Garcia Marquez makes a statement about the importance of historical cognition. As Anne Marie Taylor so clearly states, "While . . . the novel clearly affirms the idea that a consciousness of history is a necessary precondition for a society's survival and autonomous development, there is no indication that this process is inevitable." <27> The characters carry out their daily lives in a world that is not as they believe it to be, while outside structures of which they are not cognizant determine their future. Is Garcia Marquez suggesting that if the inhabitants of Macondo had been aware of their history and their place in it, their end might have been different? That question cannot be answered here, but it is important to recognize that Marquez has given us a linear, declining, deceptively cyclic history. And within this arrangement, we must explore the significance of historical consciousness on the part of the persons living the events and the role that it may take in shaping that history.
1 Stephen Minta, Gabriel Garcia Marquez: Writer of Colombia (London: Jonathan Cape, 1987) 37.
2 Regina Janes, Gabriel Garcia Marquez: Revolutions in Wonderland (Columbia, Missouri: University of Missouri Press, 1981)13.
3 Minta, 30.
4 Janes, 7.
5 Ibid, 3.
6 Anne Marie Taylor, "Cien Anos de Soledad: History and the Novel," Latin American Perspectives 11.3 (1975): 100.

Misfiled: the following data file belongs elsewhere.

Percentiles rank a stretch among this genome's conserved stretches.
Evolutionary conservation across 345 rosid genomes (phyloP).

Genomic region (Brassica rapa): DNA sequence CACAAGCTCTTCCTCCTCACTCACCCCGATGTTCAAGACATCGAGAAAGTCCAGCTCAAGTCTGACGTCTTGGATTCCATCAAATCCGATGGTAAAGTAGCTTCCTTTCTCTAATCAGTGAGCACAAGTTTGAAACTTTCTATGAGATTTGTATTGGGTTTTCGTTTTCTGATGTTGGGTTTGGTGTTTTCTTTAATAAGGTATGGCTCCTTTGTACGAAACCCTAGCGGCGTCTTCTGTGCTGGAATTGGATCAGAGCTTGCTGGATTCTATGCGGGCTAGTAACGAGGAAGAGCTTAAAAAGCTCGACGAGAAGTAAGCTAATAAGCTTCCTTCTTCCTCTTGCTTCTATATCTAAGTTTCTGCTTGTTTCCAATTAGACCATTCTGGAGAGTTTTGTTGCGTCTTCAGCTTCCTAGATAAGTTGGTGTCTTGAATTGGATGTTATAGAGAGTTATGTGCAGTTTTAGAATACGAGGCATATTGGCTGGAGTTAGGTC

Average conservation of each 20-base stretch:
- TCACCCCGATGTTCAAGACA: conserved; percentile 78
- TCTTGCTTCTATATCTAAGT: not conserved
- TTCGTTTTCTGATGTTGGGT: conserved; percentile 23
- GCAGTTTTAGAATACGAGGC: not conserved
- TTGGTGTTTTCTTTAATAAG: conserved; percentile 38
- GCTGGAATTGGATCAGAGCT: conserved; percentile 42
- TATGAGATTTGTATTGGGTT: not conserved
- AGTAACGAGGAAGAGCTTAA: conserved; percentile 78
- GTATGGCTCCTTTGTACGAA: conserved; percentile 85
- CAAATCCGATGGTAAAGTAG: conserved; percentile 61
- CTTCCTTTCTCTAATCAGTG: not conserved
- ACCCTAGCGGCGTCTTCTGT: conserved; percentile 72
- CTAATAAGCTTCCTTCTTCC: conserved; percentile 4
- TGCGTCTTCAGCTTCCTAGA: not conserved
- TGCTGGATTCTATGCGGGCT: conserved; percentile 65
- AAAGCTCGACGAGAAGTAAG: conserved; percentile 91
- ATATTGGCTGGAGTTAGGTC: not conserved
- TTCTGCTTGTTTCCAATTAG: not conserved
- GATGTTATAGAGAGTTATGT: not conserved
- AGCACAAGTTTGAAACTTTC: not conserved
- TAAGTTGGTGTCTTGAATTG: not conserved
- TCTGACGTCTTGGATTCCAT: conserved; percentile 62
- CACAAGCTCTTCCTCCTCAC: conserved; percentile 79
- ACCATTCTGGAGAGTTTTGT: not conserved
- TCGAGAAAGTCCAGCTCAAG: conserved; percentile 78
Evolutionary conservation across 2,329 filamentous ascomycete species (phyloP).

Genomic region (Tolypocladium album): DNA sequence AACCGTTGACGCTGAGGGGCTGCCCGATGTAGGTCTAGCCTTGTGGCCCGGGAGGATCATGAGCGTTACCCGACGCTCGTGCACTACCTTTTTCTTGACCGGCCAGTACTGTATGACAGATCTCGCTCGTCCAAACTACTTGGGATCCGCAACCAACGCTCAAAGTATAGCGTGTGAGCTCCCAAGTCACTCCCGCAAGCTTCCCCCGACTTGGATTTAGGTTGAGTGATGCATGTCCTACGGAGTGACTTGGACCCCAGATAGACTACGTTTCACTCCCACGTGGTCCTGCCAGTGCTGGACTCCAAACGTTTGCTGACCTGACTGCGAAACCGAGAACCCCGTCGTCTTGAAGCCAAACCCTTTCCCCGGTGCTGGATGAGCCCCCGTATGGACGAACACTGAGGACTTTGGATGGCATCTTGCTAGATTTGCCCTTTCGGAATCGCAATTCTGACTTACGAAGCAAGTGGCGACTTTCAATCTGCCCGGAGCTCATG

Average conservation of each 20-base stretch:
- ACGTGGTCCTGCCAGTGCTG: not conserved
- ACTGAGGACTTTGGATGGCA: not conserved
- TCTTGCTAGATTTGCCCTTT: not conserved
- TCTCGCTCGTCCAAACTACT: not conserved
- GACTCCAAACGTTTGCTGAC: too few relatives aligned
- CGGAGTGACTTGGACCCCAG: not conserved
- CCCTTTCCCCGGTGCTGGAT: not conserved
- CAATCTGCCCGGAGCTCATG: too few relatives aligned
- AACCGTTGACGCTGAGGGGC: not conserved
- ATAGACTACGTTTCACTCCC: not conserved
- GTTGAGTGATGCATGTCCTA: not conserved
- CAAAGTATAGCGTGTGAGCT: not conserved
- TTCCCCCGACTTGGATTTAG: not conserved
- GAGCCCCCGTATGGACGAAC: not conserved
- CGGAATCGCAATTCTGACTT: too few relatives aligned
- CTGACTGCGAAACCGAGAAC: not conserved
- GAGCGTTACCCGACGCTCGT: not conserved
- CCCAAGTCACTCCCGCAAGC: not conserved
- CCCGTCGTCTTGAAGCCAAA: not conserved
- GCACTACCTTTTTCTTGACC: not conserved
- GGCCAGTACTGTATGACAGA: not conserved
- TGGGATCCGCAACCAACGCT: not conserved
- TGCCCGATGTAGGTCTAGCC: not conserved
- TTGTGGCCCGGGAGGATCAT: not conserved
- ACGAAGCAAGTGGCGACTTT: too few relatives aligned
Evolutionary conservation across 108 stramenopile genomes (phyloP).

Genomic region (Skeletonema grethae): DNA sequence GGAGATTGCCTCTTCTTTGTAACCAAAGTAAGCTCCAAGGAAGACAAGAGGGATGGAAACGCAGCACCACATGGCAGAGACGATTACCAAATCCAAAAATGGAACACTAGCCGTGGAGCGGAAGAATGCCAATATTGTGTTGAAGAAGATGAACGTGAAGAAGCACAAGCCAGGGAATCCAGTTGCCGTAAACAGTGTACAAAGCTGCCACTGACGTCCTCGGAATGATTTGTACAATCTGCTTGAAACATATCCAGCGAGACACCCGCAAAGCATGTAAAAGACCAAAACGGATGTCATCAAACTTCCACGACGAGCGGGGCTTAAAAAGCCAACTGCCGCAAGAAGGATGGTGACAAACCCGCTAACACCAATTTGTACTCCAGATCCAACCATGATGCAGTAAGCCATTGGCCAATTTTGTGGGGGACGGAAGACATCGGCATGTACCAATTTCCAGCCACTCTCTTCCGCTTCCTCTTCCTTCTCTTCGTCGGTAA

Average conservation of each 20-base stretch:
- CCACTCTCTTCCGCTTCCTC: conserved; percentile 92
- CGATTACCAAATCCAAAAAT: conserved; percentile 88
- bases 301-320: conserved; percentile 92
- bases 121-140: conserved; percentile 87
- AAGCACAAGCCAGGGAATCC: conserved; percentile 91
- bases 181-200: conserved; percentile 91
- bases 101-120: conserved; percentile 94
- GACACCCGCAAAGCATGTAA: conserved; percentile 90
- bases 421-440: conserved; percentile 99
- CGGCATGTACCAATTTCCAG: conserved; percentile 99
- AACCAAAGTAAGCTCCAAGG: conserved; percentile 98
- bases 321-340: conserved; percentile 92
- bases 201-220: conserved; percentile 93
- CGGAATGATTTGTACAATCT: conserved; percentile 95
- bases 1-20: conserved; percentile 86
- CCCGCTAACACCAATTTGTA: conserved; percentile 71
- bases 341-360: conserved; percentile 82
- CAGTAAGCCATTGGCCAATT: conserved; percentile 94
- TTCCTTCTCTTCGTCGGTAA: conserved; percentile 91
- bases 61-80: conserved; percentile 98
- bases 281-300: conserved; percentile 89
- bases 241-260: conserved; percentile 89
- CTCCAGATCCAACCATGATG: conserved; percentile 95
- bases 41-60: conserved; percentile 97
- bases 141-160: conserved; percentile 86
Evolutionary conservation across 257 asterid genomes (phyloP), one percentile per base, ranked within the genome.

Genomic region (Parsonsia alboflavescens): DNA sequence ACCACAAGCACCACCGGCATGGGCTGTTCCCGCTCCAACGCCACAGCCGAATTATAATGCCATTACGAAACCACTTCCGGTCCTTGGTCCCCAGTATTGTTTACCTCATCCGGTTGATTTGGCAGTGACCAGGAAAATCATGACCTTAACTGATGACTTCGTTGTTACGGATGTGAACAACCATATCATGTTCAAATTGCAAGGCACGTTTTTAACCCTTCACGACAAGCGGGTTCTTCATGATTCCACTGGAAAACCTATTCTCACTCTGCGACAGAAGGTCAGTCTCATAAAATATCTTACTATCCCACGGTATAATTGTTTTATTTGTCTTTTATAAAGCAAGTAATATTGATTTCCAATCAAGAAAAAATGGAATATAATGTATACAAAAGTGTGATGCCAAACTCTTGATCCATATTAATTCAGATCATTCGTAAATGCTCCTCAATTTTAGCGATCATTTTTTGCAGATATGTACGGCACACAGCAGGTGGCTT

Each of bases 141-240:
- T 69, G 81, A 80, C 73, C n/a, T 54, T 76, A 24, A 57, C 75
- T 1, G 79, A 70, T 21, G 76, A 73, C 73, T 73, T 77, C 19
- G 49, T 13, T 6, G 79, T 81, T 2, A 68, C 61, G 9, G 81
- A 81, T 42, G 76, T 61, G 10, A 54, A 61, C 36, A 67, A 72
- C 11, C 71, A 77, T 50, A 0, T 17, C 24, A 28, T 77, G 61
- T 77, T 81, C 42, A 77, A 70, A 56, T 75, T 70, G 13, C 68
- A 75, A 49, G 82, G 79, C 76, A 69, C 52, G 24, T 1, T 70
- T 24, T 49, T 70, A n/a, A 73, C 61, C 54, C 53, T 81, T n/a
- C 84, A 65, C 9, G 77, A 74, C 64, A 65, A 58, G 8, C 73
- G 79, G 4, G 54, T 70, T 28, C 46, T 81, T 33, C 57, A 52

7 Fanny Carrion de Fierro, "Cien Anos de Soledad, Historia y Mito de lo Americano," Lectura de Garcia Marquez (Doce Estudios), ed. Manuel Corrales Pascual (Quito: Centro de Publicaciones de la Pontifica Universidad Catolica de Ecuador, 1975) 185.
8 Taylor, 104.
9 Janes, 56.
10 Gabriel Garcia Marquez, One Hundred Years of Solitude, trans. Gregory Rabassa (New York: Avon Books, 1970) 227.
11 Carrion de Fierro, 187.
12 Minta, 164.
13 Ibid, 169.
14 Taylor, 107.
15 Minta, 170.
16 Ibid, 171.
17 Ibid, 172
18 Carrion de Fierro, 189.
19 Janes, 53.
20 Marquez, 276.
21 Janes, 65.
22 Lois Parkinson Zamora, Writing the Apocalypse: Historical Vision in Contemporary U.S. and Latin Americana Fiction, (Cambridge: Cambridge University Press, 1989) 25-51.
23 Zamora, 32.
24 Ibid, 35.
25 Marquez, 383.
26 Zamora, 44.
27 Taylor, 110.